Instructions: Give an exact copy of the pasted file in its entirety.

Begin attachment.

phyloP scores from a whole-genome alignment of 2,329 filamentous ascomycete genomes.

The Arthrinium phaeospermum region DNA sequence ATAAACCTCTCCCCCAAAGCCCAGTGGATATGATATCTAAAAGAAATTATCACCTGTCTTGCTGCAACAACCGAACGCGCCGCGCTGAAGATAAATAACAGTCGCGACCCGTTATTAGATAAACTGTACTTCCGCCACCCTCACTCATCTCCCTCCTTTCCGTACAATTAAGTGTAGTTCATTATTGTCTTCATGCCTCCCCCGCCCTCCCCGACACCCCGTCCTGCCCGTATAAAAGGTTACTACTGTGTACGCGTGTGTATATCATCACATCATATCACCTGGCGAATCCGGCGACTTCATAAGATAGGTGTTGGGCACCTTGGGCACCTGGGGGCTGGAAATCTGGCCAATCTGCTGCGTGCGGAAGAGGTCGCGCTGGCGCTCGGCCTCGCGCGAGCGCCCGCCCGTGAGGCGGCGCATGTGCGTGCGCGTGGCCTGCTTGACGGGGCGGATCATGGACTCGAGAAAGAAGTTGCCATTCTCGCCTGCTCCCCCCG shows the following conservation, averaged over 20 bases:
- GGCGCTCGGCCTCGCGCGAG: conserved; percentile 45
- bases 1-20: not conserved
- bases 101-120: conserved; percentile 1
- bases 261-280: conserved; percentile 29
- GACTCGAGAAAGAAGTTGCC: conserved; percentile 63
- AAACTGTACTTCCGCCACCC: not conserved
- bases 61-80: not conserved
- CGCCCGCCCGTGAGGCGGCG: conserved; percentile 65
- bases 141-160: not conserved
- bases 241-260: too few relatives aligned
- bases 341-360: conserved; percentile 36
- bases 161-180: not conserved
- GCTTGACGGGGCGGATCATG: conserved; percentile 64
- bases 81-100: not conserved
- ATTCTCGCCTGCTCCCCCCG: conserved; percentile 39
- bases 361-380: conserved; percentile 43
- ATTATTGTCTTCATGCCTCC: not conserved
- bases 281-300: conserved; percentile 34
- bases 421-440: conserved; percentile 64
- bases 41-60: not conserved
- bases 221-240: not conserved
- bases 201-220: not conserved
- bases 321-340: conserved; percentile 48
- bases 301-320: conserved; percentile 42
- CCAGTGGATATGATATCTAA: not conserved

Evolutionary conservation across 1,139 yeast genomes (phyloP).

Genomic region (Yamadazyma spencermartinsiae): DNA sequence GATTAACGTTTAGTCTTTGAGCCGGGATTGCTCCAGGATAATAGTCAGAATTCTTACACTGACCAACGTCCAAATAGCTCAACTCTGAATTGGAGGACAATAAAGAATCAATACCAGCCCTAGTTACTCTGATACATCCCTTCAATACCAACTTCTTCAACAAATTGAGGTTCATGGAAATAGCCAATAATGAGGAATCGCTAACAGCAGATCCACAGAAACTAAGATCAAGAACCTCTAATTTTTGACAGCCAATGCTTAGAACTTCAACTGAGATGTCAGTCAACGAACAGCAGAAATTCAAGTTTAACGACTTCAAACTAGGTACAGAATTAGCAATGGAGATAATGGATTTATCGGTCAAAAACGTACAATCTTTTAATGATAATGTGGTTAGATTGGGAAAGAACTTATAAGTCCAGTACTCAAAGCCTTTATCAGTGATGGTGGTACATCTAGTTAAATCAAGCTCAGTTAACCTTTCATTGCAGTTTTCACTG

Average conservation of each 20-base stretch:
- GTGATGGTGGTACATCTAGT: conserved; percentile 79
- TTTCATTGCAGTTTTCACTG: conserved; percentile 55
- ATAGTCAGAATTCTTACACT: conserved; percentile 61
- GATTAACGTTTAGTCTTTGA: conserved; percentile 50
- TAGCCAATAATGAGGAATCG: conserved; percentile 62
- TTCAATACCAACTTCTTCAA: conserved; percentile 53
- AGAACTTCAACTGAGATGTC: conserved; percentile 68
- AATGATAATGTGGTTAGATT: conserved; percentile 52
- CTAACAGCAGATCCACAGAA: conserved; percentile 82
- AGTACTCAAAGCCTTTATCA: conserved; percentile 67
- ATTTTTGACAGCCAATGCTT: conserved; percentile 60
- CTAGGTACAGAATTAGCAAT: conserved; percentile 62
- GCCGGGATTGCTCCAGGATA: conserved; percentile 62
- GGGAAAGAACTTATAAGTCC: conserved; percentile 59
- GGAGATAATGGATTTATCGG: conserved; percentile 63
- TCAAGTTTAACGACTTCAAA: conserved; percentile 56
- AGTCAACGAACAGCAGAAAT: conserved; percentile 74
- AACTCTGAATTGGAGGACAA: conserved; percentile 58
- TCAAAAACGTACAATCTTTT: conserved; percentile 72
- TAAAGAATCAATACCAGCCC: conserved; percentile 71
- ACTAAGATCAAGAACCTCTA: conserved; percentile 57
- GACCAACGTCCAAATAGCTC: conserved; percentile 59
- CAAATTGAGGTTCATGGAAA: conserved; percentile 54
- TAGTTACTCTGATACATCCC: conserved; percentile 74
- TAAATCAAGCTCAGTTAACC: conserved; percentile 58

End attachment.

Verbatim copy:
phyloP scores from a whole-genome alignment of 2,329 filamentous ascomycete genomes.

The Arthrinium phaeospermum region DNA sequence ATAAACCTCTCCCCCAAAGCCCAGTGGATATGATATCTAAAAGAAATTATCACCTGTCTTGCTGCAACAACCGAACGCGCCGCGCTGAAGATAAATAACAGTCGCGACCCGTTATTAGATAAACTGTACTTCCGCCACCCTCACTCATCTCCCTCCTTTCCGTACAATTAAGTGTAGTTCATTATTGTCTTCATGCCTCCCCCGCCCTCCCCGACACCCCGTCCTGCCCGTATAAAAGGTTACTACTGTGTACGCGTGTGTATATCATCACATCATATCACCTGGCGAATCCGGCGACTTCATAAGATAGGTGTTGGGCACCTTGGGCACCTGGGGGCTGGAAATCTGGCCAATCTGCTGCGTGCGGAAGAGGTCGCGCTGGCGCTCGGCCTCGCGCGAGCGCCCGCCCGTGAGGCGGCGCATGTGCGTGCGCGTGGCCTGCTTGACGGGGCGGATCATGGACTCGAGAAAGAAGTTGCCATTCTCGCCTGCTCCCCCCG shows the following conservation, averaged over 20 bases:
- GGCGCTCGGCCTCGCGCGAG: conserved; percentile 45
- bases 1-20: not conserved
- bases 101-120: conserved; percentile 1
- bases 261-280: conserved; percentile 29
- GACTCGAGAAAGAAGTTGCC: conserved; percentile 63
- AAACTGTACTTCCGCCACCC: not conserved
- bases 61-80: not conserved
- CGCCCGCCCGTGAGGCGGCG: conserved; percentile 65
- bases 141-160: not conserved
- bases 241-260: too few relatives aligned
- bases 341-360: conserved; percentile 36
- bases 161-180: not conserved
- GCTTGACGGGGCGGATCATG: conserved; percentile 64
- bases 81-100: not conserved
- ATTCTCGCCTGCTCCCCCCG: conserved; percentile 39
- bases 361-380: conserved; percentile 43
- ATTATTGTCTTCATGCCTCC: not conserved
- bases 281-300: conserved; percentile 34
- bases 421-440: conserved; percentile 64
- bases 41-60: not conserved
- bases 221-240: not conserved
- bases 201-220: not conserved
- bases 321-340: conserved; percentile 48
- bases 301-320: conserved; percentile 42
- CCAGTGGATATGATATCTAA: not conserved

Evolutionary conservation across 1,139 yeast genomes (phyloP).

Genomic region (Yamadazyma spencermartinsiae): DNA sequence GATTAACGTTTAGTCTTTGAGCCGGGATTGCTCCAGGATAATAGTCAGAATTCTTACACTGACCAACGTCCAAATAGCTCAACTCTGAATTGGAGGACAATAAAGAATCAATACCAGCCCTAGTTACTCTGATACATCCCTTCAATACCAACTTCTTCAACAAATTGAGGTTCATGGAAATAGCCAATAATGAGGAATCGCTAACAGCAGATCCACAGAAACTAAGATCAAGAACCTCTAATTTTTGACAGCCAATGCTTAGAACTTCAACTGAGATGTCAGTCAACGAACAGCAGAAATTCAAGTTTAACGACTTCAAACTAGGTACAGAATTAGCAATGGAGATAATGGATTTATCGGTCAAAAACGTACAATCTTTTAATGATAATGTGGTTAGATTGGGAAAGAACTTATAAGTCCAGTACTCAAAGCCTTTATCAGTGATGGTGGTACATCTAGTTAAATCAAGCTCAGTTAACCTTTCATTGCAGTTTTCACTG

Average conservation of each 20-base stretch:
- GTGATGGTGGTACATCTAGT: conserved; percentile 79
- TTTCATTGCAGTTTTCACTG: conserved; percentile 55
- ATAGTCAGAATTCTTACACT: conserved; percentile 61
- GATTAACGTTTAGTCTTTGA: conserved; percentile 50
- TAGCCAATAATGAGGAATCG: conserved; percentile 62
- TTCAATACCAACTTCTTCAA: conserved; percentile 53
- AGAACTTCAACTGAGATGTC: conserved; percentile 68
- AATGATAATGTGGTTAGATT: conserved; percentile 52
- CTAACAGCAGATCCACAGAA: conserved; percentile 82
- AGTACTCAAAGCCTTTATCA: conserved; percentile 67
- ATTTTTGACAGCCAATGCTT: conserved; percentile 60
- CTAGGTACAGAATTAGCAAT: conserved; percentile 62
- GCCGGGATTGCTCCAGGATA: conserved; percentile 62
- GGGAAAGAACTTATAAGTCC: conserved; percentile 59
- GGAGATAATGGATTTATCGG: conserved; percentile 63
- TCAAGTTTAACGACTTCAAA: conserved; percentile 56
- AGTCAACGAACAGCAGAAAT: conserved; percentile 74
- AACTCTGAATTGGAGGACAA: conserved; percentile 58
- TCAAAAACGTACAATCTTTT: conserved; percentile 72
- TAAAGAATCAATACCAGCCC: conserved; percentile 71
- ACTAAGATCAAGAACCTCTA: conserved; percentile 57
- GACCAACGTCCAAATAGCTC: conserved; percentile 59
- CAAATTGAGGTTCATGGAAA: conserved; percentile 54
- TAGTTACTCTGATACATCCC: conserved; percentile 74
- TAAATCAAGCTCAGTTAACC: conserved; percentile 58